A farm owner at risk of losing 480 birds is pleading with the authorities to investigate further culling her livestock after a bird flu outbreak on-site.

In an annual check by the Department for Environment, Food and Rural Affair (DEFRA), avian influenza - otherwise known as bird flu - may have been present at Chookies Farm and Feed Store in Hacklinge, Kent.

Heartbroken farm owner Sophie Hayes says after recording a non-negative result, the agency then tested another 60 samples.

DEFRA, however, claims that there were initially three positive cases and further investigations flagged up more concerns.

The department has taken the decision to humanely cull all the animals at Chookies Farm which includes swans, pigeons, chickens and ducks, and a hand-reared goose named Laurel, who has her own Facebook page.

Chicken
480 birds including chickens, ducks and swans are set to be humanely killed

Sophie, who has run the pet shop and rescue farm business for around 10 years, wants any cull to be put on hold until a positive case of bird flu has been identified.

She told KentOnline : "These are my babies and there's nothing I can do about it.

"If they were positive I can understand, everyone else needs to be protected.

"With a non-negative result, I don't know how they can justify it?"

She continued: "I don't think it's humane to do it before they're 100%.

"Non-negative doesn't mean that it's positive. It means there's further investigation to be done.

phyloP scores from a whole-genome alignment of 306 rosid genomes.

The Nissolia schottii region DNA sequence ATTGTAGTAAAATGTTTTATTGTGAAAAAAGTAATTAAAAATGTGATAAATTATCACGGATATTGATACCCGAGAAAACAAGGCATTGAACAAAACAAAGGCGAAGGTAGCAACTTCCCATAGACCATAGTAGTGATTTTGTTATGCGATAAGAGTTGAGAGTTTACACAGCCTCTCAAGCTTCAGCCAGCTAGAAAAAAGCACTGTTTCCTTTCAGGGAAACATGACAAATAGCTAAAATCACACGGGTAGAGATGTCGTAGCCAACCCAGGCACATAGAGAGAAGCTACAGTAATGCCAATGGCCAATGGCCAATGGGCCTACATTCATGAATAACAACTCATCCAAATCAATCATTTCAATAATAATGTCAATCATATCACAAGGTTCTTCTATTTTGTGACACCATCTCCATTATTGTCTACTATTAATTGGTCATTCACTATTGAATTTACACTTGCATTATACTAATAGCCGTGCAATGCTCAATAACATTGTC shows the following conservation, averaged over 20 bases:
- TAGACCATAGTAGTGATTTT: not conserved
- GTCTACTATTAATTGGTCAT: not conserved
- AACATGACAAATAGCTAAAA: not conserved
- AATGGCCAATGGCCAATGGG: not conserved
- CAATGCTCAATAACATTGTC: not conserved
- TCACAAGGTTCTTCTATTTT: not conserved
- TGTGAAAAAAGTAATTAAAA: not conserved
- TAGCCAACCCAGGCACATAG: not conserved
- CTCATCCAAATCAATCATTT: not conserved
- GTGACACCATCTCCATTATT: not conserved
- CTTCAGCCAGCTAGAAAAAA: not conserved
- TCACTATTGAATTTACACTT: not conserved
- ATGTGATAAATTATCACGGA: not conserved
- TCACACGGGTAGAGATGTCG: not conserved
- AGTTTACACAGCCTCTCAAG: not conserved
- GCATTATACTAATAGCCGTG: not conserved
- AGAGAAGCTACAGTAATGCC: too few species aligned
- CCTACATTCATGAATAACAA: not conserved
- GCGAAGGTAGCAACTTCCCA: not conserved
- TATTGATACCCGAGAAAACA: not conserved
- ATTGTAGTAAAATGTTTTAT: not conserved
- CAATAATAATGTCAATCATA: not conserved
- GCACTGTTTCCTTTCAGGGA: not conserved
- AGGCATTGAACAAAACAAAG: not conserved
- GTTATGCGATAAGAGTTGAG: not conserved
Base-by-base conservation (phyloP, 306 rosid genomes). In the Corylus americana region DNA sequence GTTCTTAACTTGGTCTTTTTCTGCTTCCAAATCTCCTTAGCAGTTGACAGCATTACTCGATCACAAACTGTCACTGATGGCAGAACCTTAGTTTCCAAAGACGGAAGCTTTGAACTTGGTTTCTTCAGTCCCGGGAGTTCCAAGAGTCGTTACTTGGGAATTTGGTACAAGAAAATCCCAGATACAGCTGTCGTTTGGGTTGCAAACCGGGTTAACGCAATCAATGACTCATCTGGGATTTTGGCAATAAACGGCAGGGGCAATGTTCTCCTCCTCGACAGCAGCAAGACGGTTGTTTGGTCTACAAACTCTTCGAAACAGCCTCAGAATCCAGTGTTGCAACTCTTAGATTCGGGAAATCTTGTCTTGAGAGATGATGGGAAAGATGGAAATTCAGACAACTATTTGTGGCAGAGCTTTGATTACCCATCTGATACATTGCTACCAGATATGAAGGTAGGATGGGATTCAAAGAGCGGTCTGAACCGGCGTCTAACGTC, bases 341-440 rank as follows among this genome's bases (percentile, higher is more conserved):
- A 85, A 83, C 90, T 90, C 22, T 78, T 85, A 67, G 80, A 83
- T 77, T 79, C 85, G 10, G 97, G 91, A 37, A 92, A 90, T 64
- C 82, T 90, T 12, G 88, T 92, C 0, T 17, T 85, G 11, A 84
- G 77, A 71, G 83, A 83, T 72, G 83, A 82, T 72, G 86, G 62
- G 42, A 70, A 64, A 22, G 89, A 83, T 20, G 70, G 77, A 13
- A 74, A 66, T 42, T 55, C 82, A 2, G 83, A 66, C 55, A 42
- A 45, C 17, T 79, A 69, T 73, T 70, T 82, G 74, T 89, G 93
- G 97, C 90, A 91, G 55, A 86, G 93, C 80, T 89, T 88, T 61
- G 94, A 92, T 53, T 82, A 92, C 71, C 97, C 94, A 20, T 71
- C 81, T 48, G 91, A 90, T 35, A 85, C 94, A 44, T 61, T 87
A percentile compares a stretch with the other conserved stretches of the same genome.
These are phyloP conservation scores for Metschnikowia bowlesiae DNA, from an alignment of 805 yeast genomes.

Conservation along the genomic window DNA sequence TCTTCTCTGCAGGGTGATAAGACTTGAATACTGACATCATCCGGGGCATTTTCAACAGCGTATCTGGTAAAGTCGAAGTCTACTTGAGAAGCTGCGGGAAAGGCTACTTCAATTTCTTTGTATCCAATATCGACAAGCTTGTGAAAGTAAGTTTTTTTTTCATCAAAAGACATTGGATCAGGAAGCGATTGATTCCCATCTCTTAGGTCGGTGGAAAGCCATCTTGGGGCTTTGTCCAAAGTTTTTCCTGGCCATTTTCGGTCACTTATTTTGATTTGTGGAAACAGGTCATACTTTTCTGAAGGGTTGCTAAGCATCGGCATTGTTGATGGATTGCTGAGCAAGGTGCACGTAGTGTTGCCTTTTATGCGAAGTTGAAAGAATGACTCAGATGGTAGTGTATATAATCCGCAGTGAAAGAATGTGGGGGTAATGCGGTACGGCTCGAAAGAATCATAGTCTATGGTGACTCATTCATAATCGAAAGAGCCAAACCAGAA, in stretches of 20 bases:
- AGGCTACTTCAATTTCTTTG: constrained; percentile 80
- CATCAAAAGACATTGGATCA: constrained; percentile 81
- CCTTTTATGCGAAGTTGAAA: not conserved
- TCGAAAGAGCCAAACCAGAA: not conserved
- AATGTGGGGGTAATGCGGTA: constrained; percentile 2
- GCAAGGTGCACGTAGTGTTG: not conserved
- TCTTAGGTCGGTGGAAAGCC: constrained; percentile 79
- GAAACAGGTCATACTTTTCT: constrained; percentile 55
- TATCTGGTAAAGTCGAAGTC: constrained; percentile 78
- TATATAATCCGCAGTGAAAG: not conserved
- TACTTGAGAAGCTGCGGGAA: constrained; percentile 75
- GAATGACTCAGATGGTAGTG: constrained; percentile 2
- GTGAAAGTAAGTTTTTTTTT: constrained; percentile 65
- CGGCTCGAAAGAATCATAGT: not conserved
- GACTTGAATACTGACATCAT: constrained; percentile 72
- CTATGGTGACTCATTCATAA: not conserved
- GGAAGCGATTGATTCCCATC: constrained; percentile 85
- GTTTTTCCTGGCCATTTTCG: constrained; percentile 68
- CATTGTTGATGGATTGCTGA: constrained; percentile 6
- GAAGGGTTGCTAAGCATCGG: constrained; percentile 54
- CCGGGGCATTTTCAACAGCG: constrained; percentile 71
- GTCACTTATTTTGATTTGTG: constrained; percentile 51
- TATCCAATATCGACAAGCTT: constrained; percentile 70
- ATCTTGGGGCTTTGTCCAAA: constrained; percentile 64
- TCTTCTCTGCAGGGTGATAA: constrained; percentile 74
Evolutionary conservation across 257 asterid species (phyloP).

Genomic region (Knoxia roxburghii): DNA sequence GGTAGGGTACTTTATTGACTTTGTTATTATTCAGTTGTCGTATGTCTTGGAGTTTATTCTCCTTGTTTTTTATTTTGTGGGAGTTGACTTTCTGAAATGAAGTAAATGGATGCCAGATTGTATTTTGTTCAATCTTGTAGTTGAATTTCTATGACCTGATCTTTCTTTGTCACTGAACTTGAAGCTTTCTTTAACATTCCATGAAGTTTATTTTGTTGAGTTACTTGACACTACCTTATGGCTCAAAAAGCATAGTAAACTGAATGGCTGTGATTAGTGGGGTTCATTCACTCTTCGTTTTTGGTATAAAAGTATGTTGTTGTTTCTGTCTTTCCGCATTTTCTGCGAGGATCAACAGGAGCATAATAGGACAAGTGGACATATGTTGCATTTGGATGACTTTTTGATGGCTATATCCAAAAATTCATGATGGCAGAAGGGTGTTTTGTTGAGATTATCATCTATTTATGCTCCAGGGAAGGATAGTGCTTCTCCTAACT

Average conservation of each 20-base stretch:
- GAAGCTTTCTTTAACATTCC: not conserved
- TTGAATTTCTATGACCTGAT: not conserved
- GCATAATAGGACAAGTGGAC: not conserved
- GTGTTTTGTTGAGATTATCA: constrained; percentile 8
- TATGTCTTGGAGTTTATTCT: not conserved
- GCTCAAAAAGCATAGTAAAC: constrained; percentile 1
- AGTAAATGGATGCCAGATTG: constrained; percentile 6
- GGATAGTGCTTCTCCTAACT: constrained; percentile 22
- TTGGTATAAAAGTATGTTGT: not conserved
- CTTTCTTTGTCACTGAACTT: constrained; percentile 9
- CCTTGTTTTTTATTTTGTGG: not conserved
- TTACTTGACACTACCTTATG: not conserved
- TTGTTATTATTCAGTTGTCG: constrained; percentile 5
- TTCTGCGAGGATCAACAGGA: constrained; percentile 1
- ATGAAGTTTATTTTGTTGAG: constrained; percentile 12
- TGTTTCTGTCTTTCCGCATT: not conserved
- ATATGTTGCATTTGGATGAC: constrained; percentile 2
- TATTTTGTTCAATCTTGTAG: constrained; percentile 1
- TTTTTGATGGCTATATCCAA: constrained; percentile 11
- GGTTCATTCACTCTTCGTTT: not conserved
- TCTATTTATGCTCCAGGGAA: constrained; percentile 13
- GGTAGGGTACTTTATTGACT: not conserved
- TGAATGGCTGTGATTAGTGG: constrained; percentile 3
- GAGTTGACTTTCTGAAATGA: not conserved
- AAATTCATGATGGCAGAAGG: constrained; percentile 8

"And it's the low pathogenic avian influenza, not the high which is the serious one. If it's that serious to kill off everything I love here, why are they waiting?"

Chookies Farm and Feed Store in Hacklinge, Kent
Bird flu has been identified at Chookies Farm and Feed Store in Hacklinge, Kent

A friend of Sophie's, Barry Bolton, describes her as an "avian agony aunt" in a fundraising page set up to support her through the investigation.

More than £100 has been raised on the JustGiving page, 'Save Our Chookies' and other supporters are understood to have sent letters of appeal to case officers.

DEFRA has confirmed "Avian influenza of the H5N2 strain" has been found at the site, and a 1km low pathogenic avian influenza (LPAI) restricted zone has been placed around the area to limit the risk of the disease spreading.

The advice from Public Health England (PHE) is that the risk to public health from the virus is very low and the Food Standards Agency has made clear that bird flu does not pose a food safety risk for UK consumers.

Chief veterinary officer Christine Middlemiss said: “Avian flu has been confirmed at a small commercial premises in Kent.

"Immediate steps have been taken to limit the risk of the disease spreading and all remaining poultry and captive birds at the farm will be culled.

"Public Health England has confirmed that the risk to public health is very low and the Food Standards Agency has said that bird flu does not pose a food safety risk for UK consumers.

"There will be no impact on food supply as this business does not supply poultry meat or eggs to the commercial food chain.

"Bird keepers should remain alert for any signs of disease, report suspected disease immediately and ensure they are maintaining good biosecurity on their premises.

"We are urgently looking for any evidence of disease spread associated with this farm to control and eliminate it."